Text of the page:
Umno president Datuk Seri Ahmad Zahid Hamidi has filed a defamation lawsuit against media outlet Malaysiakini to seek RM220 million in compensation over the publishing of news reports on his corruption trial and its readers’ comments about him.
In the defamation lawsuit filed at the High Court in Kuala Lumpur on March 24, Zahid, who is the former deputy prime minister and also currently the Bagan Datuk MP, named three defendants, namely Malaysiakini’s company Mkini Dotcom Sdn Bhd, its editor-in-chief Steven Gan and a reporter.
In court papers for Zahid’s defamation suit, which were sighted by Malay Mail, his lawyers singled out 22 articles published by Malaysiakini for allegedly containing defamatory elements relating to Zahid’s trial.
The 22 articles listed in the court papers included seven news reports by national news agency Bernama all in Bahasa Malaysia, news reports by Malaysiakini all in Bahasa Malaysia, and also an article containing Malaysiakini’s readers’ comments which were in English.
Among other things, Zahid claimed the articles to be false and were allegedly published with malice, further claiming that the articles and readers’ comments had harmed his reputation as an MP responsible for ensuring the people’s welfare.
Zahid also claimed that the allegedly defamatory articles and comments had caused him to be criticised and brought about a loss of confidence in society towards him, also claiming that the publishing of such articles had lowered his dignity as the Umno president, Barisan Nasional chairman and Bagan Datuk MP and allegedly caused his credibility to be questioned by the public.
In his defamation lawsuit filed through his lawyers Shahrul Hamidi & Haziq, Zahid said he was seeking general damages or compensation of RM10 million each for all 22 articles or a total of RM220 million, as well as aggravated damages, and exemplary damages.
Also, as part of the defamation lawsuit, Zahid sought for a court order for the articles to be removed immediately, as well as injunctions to prevent the publishing of the articles and comments and to prevent the publishing of further defamatory articles and comments on his trial.
He also sought for court orders for Malaysiakini, its editor-in-chief and its reporter to publish a written unconditional apology using terms to be determined by Zahid in newspapers of his choice.
In the court papers, Zahid’s lawyers said 21 letters of demands had been sent on August 17, 2020, to Malaysiakini over the articles to demand compensation totalling RM210 million, as well as unconditional retraction of the articles and a written apology in newspapers, among other things.
Zahid’s lawyers said Malaysiakini’s lawyers had in a letter dated August 28, 2020, responded by denying that any law had been breached over the articles, with Zahid’s lawyers indicating in the defamation lawsuit that court action was needed to stop the publication of the articles.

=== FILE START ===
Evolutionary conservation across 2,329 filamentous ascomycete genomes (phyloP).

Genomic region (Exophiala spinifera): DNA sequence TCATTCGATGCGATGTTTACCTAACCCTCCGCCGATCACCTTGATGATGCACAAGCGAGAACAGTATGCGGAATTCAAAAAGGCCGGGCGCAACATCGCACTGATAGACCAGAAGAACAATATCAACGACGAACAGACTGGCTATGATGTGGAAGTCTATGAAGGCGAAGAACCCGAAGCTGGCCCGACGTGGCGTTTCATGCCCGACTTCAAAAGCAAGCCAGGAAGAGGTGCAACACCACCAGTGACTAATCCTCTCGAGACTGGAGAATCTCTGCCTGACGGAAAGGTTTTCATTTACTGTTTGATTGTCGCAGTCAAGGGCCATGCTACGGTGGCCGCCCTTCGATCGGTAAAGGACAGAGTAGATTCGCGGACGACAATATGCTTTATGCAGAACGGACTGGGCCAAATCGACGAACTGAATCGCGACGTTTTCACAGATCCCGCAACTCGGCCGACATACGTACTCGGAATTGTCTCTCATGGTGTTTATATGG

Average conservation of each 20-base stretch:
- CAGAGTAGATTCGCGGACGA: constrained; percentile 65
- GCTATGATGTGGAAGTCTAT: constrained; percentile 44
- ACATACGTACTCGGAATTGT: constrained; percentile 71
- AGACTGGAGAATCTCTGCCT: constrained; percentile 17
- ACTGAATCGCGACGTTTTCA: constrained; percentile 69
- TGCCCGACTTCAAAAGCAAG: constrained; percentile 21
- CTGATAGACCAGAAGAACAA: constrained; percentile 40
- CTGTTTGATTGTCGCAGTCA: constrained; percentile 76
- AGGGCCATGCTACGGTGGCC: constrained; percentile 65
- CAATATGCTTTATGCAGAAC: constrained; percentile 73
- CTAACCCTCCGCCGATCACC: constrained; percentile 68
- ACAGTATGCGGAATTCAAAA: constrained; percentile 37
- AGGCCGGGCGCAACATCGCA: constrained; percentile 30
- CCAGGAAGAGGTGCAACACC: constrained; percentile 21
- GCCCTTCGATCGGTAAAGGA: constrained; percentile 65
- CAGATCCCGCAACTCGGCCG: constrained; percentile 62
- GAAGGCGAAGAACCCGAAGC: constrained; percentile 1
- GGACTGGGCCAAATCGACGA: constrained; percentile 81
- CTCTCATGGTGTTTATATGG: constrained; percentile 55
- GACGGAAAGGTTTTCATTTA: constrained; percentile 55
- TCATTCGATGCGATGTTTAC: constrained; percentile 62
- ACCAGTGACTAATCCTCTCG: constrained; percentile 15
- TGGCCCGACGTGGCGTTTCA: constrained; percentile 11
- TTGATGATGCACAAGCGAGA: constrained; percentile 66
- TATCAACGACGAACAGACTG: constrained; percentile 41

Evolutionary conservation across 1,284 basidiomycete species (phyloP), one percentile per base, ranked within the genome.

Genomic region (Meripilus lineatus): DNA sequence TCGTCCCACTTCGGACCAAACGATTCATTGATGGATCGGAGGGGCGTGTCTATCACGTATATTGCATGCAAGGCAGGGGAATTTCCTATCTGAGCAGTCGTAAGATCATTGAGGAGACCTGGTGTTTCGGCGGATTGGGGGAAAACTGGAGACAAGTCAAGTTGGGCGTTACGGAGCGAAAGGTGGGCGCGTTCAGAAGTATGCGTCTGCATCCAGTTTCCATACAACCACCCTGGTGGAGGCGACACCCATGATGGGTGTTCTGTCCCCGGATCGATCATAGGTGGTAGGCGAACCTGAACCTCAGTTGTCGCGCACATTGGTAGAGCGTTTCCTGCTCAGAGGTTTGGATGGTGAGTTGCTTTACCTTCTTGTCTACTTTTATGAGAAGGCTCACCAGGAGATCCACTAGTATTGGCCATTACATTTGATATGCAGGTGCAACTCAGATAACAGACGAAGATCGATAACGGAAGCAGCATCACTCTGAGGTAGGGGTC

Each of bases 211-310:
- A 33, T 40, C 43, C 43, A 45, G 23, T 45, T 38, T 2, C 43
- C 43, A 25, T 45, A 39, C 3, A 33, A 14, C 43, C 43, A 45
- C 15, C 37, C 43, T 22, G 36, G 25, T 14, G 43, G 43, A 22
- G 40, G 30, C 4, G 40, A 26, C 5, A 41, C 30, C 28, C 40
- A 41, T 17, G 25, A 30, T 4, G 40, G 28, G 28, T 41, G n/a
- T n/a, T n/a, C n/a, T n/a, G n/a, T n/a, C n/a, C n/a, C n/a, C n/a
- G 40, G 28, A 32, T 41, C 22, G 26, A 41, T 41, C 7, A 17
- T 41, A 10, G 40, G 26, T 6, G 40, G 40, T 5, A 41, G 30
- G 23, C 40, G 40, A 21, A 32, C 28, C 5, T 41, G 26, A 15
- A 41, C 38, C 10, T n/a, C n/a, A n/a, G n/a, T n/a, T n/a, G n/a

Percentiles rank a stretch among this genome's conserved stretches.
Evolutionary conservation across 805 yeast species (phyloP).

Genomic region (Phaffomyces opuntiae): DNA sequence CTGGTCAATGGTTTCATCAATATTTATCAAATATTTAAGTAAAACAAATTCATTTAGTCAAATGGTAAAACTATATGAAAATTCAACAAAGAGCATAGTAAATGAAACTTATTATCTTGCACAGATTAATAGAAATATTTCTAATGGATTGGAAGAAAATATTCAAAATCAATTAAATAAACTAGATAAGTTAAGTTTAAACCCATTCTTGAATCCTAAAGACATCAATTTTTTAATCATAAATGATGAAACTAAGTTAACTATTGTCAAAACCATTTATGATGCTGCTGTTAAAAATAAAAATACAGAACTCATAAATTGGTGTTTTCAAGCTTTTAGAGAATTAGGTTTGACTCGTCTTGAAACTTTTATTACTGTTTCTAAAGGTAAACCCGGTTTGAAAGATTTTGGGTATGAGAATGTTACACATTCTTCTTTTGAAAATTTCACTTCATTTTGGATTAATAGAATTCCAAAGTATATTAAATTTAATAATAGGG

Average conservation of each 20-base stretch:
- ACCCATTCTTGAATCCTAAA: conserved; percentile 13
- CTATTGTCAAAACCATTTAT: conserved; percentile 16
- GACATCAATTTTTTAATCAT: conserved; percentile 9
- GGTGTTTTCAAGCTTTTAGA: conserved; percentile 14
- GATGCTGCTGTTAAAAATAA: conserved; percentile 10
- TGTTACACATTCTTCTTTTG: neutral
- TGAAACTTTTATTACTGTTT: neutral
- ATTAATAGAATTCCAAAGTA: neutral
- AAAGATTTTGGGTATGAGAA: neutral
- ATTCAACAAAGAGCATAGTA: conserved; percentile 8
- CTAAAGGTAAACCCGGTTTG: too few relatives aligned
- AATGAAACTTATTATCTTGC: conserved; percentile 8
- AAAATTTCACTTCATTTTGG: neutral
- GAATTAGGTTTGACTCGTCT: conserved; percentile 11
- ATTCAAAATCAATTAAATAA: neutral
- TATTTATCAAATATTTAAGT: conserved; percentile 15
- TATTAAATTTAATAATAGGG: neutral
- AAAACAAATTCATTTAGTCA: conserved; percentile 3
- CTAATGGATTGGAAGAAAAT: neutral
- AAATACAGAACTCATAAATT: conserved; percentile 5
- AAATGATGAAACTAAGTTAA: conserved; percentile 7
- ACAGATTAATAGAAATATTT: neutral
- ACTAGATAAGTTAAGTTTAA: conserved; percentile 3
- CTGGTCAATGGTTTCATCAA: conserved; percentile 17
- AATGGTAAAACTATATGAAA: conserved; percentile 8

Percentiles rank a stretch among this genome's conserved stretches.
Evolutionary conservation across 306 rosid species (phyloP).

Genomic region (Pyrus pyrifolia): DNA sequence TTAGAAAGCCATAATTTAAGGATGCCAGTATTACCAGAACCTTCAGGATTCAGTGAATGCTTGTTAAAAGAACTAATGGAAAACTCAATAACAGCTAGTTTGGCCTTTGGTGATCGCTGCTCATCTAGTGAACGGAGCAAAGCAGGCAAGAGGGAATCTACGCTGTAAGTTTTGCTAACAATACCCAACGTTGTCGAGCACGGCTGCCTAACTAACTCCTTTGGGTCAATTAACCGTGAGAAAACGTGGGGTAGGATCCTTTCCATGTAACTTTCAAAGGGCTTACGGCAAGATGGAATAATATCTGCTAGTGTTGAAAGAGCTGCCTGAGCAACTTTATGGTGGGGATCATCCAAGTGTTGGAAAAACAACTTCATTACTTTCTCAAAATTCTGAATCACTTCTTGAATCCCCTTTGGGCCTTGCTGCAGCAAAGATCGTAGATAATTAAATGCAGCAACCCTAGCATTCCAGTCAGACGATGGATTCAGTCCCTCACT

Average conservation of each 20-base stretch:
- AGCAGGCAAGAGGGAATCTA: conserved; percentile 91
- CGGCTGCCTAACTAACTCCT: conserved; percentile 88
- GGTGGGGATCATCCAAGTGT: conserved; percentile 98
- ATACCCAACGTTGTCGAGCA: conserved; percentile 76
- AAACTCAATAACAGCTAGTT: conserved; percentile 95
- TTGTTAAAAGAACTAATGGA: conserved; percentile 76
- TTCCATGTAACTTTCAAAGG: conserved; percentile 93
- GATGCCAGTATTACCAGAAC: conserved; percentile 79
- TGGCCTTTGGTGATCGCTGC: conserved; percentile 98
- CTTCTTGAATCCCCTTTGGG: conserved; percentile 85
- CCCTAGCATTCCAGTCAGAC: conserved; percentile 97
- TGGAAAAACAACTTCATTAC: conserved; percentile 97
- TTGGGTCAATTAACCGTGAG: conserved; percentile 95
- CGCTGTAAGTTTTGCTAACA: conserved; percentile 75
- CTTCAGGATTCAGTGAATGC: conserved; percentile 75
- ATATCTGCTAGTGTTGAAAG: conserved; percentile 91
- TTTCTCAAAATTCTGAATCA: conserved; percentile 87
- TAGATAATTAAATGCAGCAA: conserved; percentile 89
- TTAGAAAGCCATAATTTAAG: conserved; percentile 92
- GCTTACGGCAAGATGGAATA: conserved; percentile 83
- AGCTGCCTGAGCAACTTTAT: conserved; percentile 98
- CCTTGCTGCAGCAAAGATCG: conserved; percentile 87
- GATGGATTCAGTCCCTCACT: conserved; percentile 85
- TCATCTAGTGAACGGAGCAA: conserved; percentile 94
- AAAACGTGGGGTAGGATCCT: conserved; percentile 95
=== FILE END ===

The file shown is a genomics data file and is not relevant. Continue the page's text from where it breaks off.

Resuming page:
Today, in reporting on the filing of Zahid’s defamation lawsuit, Malaysiakini said, however, that its lawyers had in the August 2020 response sought further clarification on which parts of the articles were allegedly defamatory.
“Your notices of demand do not make it clear the particular words and or comments in the appendices which are alleged to be defamatory of your client, but make a general statement that all those news reports bear the same meanings, and are alleged to be defamatory to your client,” Malaysiakini quoted its lawyer K Shanmuga as writing.
Malaysiakini today also said that Zahid’s lawyers had not responded to the request for clarification but had in the defamation lawsuit filed last week singled out the parts in the articles and the readers’ comments that they believed were defamatory against Zahid.
Zahid, who is also a former home minister, is facing 47 charges in the trial mentioned in his defamation lawsuit.
The 47 charges are 12 counts of criminal breach of trust in relation to charitable foundation Yayasan Akalbudi’s funds where he is a trustee, 27 counts of money laundering, and eight counts of bribery charges.
Zahid’s trial had started on November 18, 2019, with 99 prosecution witnesses having testified over 53 days of trial. Hundreds of documents were presented by the prosecution during trial.
The prosecution on March 19, 2021, rested its case, with the High Court then fixing May 28 for both the prosecution and the defence to file in their written submissions, and June 11 for both sides to file in replies to the written submissions.
The High Court also fixed five days for oral submissions on June 28, 29, 30 and July 1 and 2 for lawyers from both sides to present their final arguments, before High Court judge Collin Lawrence Sequerah decides on whether the prosecution had made out its prima facie case and whether Zahid would be called to enter his defence.
A decision at the end of the prosecution case would be on whether there is a sufficient case for Zahid to be called to enter his defence or whether he would be freed of the charges. – MMO